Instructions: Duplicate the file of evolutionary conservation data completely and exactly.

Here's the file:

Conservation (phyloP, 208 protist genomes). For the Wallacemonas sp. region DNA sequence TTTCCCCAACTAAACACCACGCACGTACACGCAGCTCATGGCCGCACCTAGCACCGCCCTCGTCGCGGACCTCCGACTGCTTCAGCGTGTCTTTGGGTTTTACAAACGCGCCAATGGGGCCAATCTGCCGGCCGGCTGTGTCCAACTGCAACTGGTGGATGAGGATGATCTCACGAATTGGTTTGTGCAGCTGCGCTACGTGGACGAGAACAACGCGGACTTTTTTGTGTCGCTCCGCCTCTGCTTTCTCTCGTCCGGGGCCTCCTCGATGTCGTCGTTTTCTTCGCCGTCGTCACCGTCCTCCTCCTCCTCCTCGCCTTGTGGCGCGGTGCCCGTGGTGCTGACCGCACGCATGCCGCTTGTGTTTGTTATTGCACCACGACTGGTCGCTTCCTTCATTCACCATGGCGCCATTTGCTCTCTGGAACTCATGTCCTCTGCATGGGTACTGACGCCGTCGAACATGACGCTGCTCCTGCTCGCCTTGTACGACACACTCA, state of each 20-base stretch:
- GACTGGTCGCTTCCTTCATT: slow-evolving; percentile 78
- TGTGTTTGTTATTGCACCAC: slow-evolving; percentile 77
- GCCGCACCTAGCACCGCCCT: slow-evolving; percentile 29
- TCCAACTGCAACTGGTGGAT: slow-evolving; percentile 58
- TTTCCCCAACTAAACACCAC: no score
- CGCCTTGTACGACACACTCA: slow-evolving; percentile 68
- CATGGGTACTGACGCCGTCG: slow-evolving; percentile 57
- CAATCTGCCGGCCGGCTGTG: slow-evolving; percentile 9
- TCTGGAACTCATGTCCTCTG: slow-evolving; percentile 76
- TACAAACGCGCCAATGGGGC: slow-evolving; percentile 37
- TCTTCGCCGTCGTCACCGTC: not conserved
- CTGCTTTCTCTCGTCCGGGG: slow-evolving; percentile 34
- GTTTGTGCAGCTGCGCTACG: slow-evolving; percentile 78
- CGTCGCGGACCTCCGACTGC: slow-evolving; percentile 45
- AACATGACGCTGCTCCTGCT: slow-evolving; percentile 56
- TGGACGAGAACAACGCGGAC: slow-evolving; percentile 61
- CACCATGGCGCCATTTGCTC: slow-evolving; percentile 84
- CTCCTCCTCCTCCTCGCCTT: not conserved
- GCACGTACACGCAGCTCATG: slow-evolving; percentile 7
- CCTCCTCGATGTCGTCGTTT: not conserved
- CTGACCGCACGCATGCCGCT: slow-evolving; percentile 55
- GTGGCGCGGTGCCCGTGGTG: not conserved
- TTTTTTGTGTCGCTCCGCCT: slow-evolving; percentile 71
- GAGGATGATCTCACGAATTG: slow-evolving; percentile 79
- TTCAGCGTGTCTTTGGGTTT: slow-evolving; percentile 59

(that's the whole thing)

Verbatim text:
Conservation (phyloP, 208 protist genomes). For the Wallacemonas sp. region DNA sequence TTTCCCCAACTAAACACCACGCACGTACACGCAGCTCATGGCCGCACCTAGCACCGCCCTCGTCGCGGACCTCCGACTGCTTCAGCGTGTCTTTGGGTTTTACAAACGCGCCAATGGGGCCAATCTGCCGGCCGGCTGTGTCCAACTGCAACTGGTGGATGAGGATGATCTCACGAATTGGTTTGTGCAGCTGCGCTACGTGGACGAGAACAACGCGGACTTTTTTGTGTCGCTCCGCCTCTGCTTTCTCTCGTCCGGGGCCTCCTCGATGTCGTCGTTTTCTTCGCCGTCGTCACCGTCCTCCTCCTCCTCCTCGCCTTGTGGCGCGGTGCCCGTGGTGCTGACCGCACGCATGCCGCTTGTGTTTGTTATTGCACCACGACTGGTCGCTTCCTTCATTCACCATGGCGCCATTTGCTCTCTGGAACTCATGTCCTCTGCATGGGTACTGACGCCGTCGAACATGACGCTGCTCCTGCTCGCCTTGTACGACACACTCA, state of each 20-base stretch:
- GACTGGTCGCTTCCTTCATT: slow-evolving; percentile 78
- TGTGTTTGTTATTGCACCAC: slow-evolving; percentile 77
- GCCGCACCTAGCACCGCCCT: slow-evolving; percentile 29
- TCCAACTGCAACTGGTGGAT: slow-evolving; percentile 58
- TTTCCCCAACTAAACACCAC: no score
- CGCCTTGTACGACACACTCA: slow-evolving; percentile 68
- CATGGGTACTGACGCCGTCG: slow-evolving; percentile 57
- CAATCTGCCGGCCGGCTGTG: slow-evolving; percentile 9
- TCTGGAACTCATGTCCTCTG: slow-evolving; percentile 76
- TACAAACGCGCCAATGGGGC: slow-evolving; percentile 37
- TCTTCGCCGTCGTCACCGTC: not conserved
- CTGCTTTCTCTCGTCCGGGG: slow-evolving; percentile 34
- GTTTGTGCAGCTGCGCTACG: slow-evolving; percentile 78
- CGTCGCGGACCTCCGACTGC: slow-evolving; percentile 45
- AACATGACGCTGCTCCTGCT: slow-evolving; percentile 56
- TGGACGAGAACAACGCGGAC: slow-evolving; percentile 61
- CACCATGGCGCCATTTGCTC: slow-evolving; percentile 84
- CTCCTCCTCCTCCTCGCCTT: not conserved
- GCACGTACACGCAGCTCATG: slow-evolving; percentile 7
- CCTCCTCGATGTCGTCGTTT: not conserved
- CTGACCGCACGCATGCCGCT: slow-evolving; percentile 55
- GTGGCGCGGTGCCCGTGGTG: not conserved
- TTTTTTGTGTCGCTCCGCCT: slow-evolving; percentile 71
- GAGGATGATCTCACGAATTG: slow-evolving; percentile 79
- TTCAGCGTGTCTTTGGGTTT: slow-evolving; percentile 59